Both cemeteries and photography are products of the 1830s. In America, the modern cemetery did not exist before 1831 [1]. In Europe, photography followed with the daguerreotype as the first viable photographic process in 1839. Since then, photography has held a symbiotic relationship with death — either out of necessity due to limited photographic means, scientific inquiry, or the need to depict social events. Images of post-mortem subjects, war, entropy, and the idea of capturing a vaporous moment have helped shape the essence of what photography has become. When a photographer is perceptive enough to realize a fleeting moment, they recognize that presence is soon to become an absence — they are pre-visualizing the death of an explicit or implicit event. Such a moment, destined to memory and the resulting photograph, a testament or memorialization to its once existence. However, it is important to note that memories are ephemeral and this secures the role of the photograph as a necessity in our daily lives. We use certain tropes of vernacular when soothing a grief-stricken friend, an example is saying the person they lost will live on in their hearts. This may well be true — as long as they are alive to prevail the memory of the departed. This is where my most recent photographic work begins; with the questions and mysteries surrounding those who presumably, there are no longer living witnesses. Geomancy is an on-going collection of photographs that document the gravesites of the unknown and forgotten dead.
It depends on how you choose to approach my story, but I believe that I am not supposed to exist. Or perhaps by the end of this story, I was entirely meant to exist. The reason that I think this, is because of a tragic family event on April 26, 1975, where my maternal grandmother and great-grandparents were brutally murdered. My then, nine-year-old, mother had been living with her grandparents when she lost everything but her own life. Remarkably, my mother was spared because she was recuperating in the hospital after a playground incident that had put her there. Did my great-grandparents, who had dealings with the mob, know that death was upon them or was my mothers hospitalization a mere coincidence? The blatant mysteries of my family often escape me; however, my mother survived, and I was born seven years later. After the murders, my mother was sent to Phoenix to live with another set of grandparents. That’s where she met my father and my existence came to be. The parallel part of our lives that my mother and I share is that I too, was eventually raised by my grandparents. My mother, still a child and making sense of trauma, would not be cut out for motherhood. Shortly after she left our family. Growing up I had known bits of my mother’s story but, it wasn’t until much later that I understood the weight of these events and how death can change the trajectory of a persons life.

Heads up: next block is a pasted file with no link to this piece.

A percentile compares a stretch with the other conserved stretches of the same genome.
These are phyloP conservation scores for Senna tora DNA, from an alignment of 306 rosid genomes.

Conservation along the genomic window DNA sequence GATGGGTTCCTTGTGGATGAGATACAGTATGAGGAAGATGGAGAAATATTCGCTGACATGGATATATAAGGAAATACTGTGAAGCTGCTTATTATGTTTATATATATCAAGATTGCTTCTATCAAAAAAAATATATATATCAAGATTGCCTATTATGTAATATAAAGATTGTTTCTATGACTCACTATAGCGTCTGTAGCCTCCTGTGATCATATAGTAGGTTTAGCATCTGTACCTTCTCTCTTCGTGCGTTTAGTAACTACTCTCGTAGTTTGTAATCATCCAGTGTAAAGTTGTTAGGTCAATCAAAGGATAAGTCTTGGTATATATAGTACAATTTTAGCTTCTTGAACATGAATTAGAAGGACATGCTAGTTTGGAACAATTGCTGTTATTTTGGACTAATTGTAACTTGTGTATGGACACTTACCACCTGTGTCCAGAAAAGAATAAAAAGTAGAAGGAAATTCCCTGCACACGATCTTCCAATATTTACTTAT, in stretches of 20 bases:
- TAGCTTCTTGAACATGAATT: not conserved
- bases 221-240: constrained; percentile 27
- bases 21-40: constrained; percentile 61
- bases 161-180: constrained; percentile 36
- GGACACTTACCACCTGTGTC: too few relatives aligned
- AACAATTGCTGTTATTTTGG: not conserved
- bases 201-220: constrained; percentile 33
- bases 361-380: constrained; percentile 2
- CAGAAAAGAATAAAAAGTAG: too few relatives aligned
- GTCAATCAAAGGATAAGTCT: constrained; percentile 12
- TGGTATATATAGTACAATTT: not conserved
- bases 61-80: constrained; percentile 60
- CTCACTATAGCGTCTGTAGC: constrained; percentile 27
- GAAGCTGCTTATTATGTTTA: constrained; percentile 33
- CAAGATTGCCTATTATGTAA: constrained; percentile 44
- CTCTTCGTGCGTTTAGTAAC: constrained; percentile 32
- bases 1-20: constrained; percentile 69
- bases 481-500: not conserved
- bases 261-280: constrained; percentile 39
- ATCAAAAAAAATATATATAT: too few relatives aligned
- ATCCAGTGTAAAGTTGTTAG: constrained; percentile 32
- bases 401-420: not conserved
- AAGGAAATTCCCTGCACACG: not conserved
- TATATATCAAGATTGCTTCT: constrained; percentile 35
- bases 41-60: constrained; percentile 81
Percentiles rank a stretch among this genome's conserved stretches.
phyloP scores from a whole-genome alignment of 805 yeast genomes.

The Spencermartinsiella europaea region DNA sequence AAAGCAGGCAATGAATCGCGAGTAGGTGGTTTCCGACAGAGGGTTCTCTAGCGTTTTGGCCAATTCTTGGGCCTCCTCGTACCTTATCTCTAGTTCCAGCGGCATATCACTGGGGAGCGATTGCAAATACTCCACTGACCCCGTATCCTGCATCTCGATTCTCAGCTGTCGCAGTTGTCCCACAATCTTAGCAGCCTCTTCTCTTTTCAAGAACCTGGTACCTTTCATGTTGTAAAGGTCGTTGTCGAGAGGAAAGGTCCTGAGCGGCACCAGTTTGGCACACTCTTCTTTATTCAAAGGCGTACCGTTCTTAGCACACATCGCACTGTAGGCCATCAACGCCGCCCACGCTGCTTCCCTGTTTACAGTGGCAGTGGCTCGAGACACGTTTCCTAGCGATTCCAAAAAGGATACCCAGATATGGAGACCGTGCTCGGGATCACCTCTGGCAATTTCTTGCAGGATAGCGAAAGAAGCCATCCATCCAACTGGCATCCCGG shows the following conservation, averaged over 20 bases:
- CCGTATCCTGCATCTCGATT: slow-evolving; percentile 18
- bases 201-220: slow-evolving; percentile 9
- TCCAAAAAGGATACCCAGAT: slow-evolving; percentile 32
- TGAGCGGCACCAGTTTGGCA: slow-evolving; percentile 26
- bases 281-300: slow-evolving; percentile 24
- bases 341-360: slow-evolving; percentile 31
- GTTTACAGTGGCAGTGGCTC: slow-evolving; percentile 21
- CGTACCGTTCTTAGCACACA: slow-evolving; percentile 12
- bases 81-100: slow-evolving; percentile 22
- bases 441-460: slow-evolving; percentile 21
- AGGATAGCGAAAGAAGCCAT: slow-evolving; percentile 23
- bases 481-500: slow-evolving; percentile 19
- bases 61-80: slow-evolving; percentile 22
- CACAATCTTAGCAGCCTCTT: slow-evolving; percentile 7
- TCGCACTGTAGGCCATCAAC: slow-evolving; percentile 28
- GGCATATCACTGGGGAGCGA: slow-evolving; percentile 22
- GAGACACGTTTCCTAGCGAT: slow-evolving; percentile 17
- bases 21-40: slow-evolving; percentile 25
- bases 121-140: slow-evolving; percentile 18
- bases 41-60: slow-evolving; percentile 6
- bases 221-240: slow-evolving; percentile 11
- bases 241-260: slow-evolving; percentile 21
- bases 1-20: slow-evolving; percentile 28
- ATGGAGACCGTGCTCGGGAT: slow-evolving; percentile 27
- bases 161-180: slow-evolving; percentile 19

The house I grew up in has three cemeteries within walking distance. One of which is home to the mortal remains of a few relatives. I also have vague memories of attending a service at Mount Auburn and many a Decoration Day trips to leave flowers. It is hard to ignore the attitudes about cemeteries, but I cannot recall many times where they made me feel frightened or uncomfortable. Perhaps, living near them disarmed the urban myths of popular culture as a home of the living dead. Like many students, I picked up the camera and became interested in photography during high school. Some things were considered off-limits for me to photograph and one of those things was bringing my camera to funerals. What was once acceptable in the mid-1800s is sure to warrant disapproving looks from relatives in the 21st century.
In the early part of the 2000s is where my morbid curiosities were cemented. Unfortunately, I had to live through many confrontations with death to get to the comfort that I have for the topic today. In 2001, I was living in Colorado and studying photography when my father passed away at the age of thirty-nine. Ask anyone whose parent fell victim to a premature death and suddenly your own life seems to have an expiration date. Shortly after, the events of 9–11. In 2003 and 2004 I had been vacationing at the Great Sand Dunes National Park in southern Colorado. The Great Sand Dunes is a place I find to be a supernaturally possessed landscape because of its desolate high desert location, the local native and Hispanic folklore, and how quickly the weather turns from placid to turbulent. My then husband and I had been exiting the park after a fantastic afternoon. The weather had begun to make its turn as a storm was rolling in, and we decided to leave. We found ourselves in a long line of traffic due to an accident. We happened to be near the front of the gridlock to see that a topless Jeep had rolled and that trapped inside were two passengers. The park rangers were working to get the men out of the car before the ambulance arrived, coming from the nearest city forty miles away. My husband and I assisted the rangers in pulling these men out of the vehicle to lay them on a flat surface. They were both unconscious and to this day, I do not know if they survived; it was doubtful that they did. A few months later my mother-in-law, suffering from schizophrenia, committed suicide.